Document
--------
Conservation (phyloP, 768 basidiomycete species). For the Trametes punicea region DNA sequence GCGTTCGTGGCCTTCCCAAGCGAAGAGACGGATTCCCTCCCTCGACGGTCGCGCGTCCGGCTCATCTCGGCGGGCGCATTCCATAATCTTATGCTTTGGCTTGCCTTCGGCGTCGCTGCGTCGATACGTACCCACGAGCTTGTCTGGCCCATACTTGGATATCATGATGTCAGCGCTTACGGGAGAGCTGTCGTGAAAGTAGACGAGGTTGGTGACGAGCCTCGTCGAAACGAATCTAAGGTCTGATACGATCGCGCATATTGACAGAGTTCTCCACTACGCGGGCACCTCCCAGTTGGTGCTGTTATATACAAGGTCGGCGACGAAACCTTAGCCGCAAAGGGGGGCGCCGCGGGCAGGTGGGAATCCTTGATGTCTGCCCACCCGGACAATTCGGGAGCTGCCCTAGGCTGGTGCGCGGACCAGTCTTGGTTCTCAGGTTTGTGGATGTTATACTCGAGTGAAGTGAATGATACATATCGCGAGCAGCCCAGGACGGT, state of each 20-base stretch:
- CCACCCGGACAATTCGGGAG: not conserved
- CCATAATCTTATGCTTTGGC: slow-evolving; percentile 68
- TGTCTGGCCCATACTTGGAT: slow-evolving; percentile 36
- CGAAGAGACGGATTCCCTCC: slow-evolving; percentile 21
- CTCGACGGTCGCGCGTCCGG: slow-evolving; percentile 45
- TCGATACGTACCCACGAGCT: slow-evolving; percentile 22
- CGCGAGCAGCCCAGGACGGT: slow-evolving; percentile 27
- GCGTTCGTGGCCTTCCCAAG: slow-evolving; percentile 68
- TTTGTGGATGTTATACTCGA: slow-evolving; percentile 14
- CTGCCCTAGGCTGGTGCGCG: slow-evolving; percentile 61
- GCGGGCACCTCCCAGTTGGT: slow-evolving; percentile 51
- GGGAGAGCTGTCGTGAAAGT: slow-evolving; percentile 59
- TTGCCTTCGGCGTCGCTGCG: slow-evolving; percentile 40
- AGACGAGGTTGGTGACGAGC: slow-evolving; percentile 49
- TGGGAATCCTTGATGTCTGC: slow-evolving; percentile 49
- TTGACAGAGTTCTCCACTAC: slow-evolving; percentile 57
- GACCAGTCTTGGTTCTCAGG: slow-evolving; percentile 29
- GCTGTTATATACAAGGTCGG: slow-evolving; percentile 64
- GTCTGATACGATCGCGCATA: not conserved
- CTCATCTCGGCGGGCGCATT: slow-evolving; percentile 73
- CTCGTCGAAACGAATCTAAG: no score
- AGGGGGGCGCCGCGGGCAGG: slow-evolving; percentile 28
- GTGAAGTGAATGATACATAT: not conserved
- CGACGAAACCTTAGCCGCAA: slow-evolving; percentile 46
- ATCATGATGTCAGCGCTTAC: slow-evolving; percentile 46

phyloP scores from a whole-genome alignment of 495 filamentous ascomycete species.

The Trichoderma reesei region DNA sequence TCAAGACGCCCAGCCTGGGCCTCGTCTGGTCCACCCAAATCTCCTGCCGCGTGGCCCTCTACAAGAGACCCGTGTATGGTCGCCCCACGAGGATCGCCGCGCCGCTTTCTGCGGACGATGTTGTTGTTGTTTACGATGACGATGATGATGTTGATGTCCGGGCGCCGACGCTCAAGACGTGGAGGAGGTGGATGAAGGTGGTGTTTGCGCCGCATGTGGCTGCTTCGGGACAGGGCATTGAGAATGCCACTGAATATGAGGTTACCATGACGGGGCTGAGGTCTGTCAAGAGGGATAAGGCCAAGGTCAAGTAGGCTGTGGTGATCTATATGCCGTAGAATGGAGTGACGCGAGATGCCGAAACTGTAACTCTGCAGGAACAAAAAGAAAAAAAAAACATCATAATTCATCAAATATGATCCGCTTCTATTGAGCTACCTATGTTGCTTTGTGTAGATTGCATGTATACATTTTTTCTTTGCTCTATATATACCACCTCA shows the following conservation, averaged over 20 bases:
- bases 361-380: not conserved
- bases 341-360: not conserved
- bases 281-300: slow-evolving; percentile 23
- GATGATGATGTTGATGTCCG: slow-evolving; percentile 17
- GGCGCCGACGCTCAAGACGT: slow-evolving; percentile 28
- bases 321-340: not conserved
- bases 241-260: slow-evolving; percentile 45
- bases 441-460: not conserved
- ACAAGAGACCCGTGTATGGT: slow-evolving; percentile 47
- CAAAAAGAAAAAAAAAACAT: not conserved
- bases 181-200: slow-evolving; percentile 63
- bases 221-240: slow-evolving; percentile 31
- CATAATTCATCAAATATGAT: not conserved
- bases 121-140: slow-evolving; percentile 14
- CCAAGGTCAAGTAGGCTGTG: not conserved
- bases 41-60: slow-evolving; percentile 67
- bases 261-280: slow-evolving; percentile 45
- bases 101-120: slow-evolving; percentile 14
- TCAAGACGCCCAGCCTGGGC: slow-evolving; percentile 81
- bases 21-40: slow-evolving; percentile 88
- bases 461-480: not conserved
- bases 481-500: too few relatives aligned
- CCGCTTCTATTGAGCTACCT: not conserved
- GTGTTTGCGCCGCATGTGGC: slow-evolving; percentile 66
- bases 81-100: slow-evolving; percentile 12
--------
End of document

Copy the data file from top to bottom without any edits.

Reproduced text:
Conservation (phyloP, 768 basidiomycete species). For the Trametes punicea region DNA sequence GCGTTCGTGGCCTTCCCAAGCGAAGAGACGGATTCCCTCCCTCGACGGTCGCGCGTCCGGCTCATCTCGGCGGGCGCATTCCATAATCTTATGCTTTGGCTTGCCTTCGGCGTCGCTGCGTCGATACGTACCCACGAGCTTGTCTGGCCCATACTTGGATATCATGATGTCAGCGCTTACGGGAGAGCTGTCGTGAAAGTAGACGAGGTTGGTGACGAGCCTCGTCGAAACGAATCTAAGGTCTGATACGATCGCGCATATTGACAGAGTTCTCCACTACGCGGGCACCTCCCAGTTGGTGCTGTTATATACAAGGTCGGCGACGAAACCTTAGCCGCAAAGGGGGGCGCCGCGGGCAGGTGGGAATCCTTGATGTCTGCCCACCCGGACAATTCGGGAGCTGCCCTAGGCTGGTGCGCGGACCAGTCTTGGTTCTCAGGTTTGTGGATGTTATACTCGAGTGAAGTGAATGATACATATCGCGAGCAGCCCAGGACGGT, state of each 20-base stretch:
- CCACCCGGACAATTCGGGAG: not conserved
- CCATAATCTTATGCTTTGGC: slow-evolving; percentile 68
- TGTCTGGCCCATACTTGGAT: slow-evolving; percentile 36
- CGAAGAGACGGATTCCCTCC: slow-evolving; percentile 21
- CTCGACGGTCGCGCGTCCGG: slow-evolving; percentile 45
- TCGATACGTACCCACGAGCT: slow-evolving; percentile 22
- CGCGAGCAGCCCAGGACGGT: slow-evolving; percentile 27
- GCGTTCGTGGCCTTCCCAAG: slow-evolving; percentile 68
- TTTGTGGATGTTATACTCGA: slow-evolving; percentile 14
- CTGCCCTAGGCTGGTGCGCG: slow-evolving; percentile 61
- GCGGGCACCTCCCAGTTGGT: slow-evolving; percentile 51
- GGGAGAGCTGTCGTGAAAGT: slow-evolving; percentile 59
- TTGCCTTCGGCGTCGCTGCG: slow-evolving; percentile 40
- AGACGAGGTTGGTGACGAGC: slow-evolving; percentile 49
- TGGGAATCCTTGATGTCTGC: slow-evolving; percentile 49
- TTGACAGAGTTCTCCACTAC: slow-evolving; percentile 57
- GACCAGTCTTGGTTCTCAGG: slow-evolving; percentile 29
- GCTGTTATATACAAGGTCGG: slow-evolving; percentile 64
- GTCTGATACGATCGCGCATA: not conserved
- CTCATCTCGGCGGGCGCATT: slow-evolving; percentile 73
- CTCGTCGAAACGAATCTAAG: no score
- AGGGGGGCGCCGCGGGCAGG: slow-evolving; percentile 28
- GTGAAGTGAATGATACATAT: not conserved
- CGACGAAACCTTAGCCGCAA: slow-evolving; percentile 46
- ATCATGATGTCAGCGCTTAC: slow-evolving; percentile 46

phyloP scores from a whole-genome alignment of 495 filamentous ascomycete species.

The Trichoderma reesei region DNA sequence TCAAGACGCCCAGCCTGGGCCTCGTCTGGTCCACCCAAATCTCCTGCCGCGTGGCCCTCTACAAGAGACCCGTGTATGGTCGCCCCACGAGGATCGCCGCGCCGCTTTCTGCGGACGATGTTGTTGTTGTTTACGATGACGATGATGATGTTGATGTCCGGGCGCCGACGCTCAAGACGTGGAGGAGGTGGATGAAGGTGGTGTTTGCGCCGCATGTGGCTGCTTCGGGACAGGGCATTGAGAATGCCACTGAATATGAGGTTACCATGACGGGGCTGAGGTCTGTCAAGAGGGATAAGGCCAAGGTCAAGTAGGCTGTGGTGATCTATATGCCGTAGAATGGAGTGACGCGAGATGCCGAAACTGTAACTCTGCAGGAACAAAAAGAAAAAAAAAACATCATAATTCATCAAATATGATCCGCTTCTATTGAGCTACCTATGTTGCTTTGTGTAGATTGCATGTATACATTTTTTCTTTGCTCTATATATACCACCTCA shows the following conservation, averaged over 20 bases:
- bases 361-380: not conserved
- bases 341-360: not conserved
- bases 281-300: slow-evolving; percentile 23
- GATGATGATGTTGATGTCCG: slow-evolving; percentile 17
- GGCGCCGACGCTCAAGACGT: slow-evolving; percentile 28
- bases 321-340: not conserved
- bases 241-260: slow-evolving; percentile 45
- bases 441-460: not conserved
- ACAAGAGACCCGTGTATGGT: slow-evolving; percentile 47
- CAAAAAGAAAAAAAAAACAT: not conserved
- bases 181-200: slow-evolving; percentile 63
- bases 221-240: slow-evolving; percentile 31
- CATAATTCATCAAATATGAT: not conserved
- bases 121-140: slow-evolving; percentile 14
- CCAAGGTCAAGTAGGCTGTG: not conserved
- bases 41-60: slow-evolving; percentile 67
- bases 261-280: slow-evolving; percentile 45
- bases 101-120: slow-evolving; percentile 14
- TCAAGACGCCCAGCCTGGGC: slow-evolving; percentile 81
- bases 21-40: slow-evolving; percentile 88
- bases 461-480: not conserved
- bases 481-500: too few relatives aligned
- CCGCTTCTATTGAGCTACCT: not conserved
- GTGTTTGCGCCGCATGTGGC: slow-evolving; percentile 66
- bases 81-100: slow-evolving; percentile 12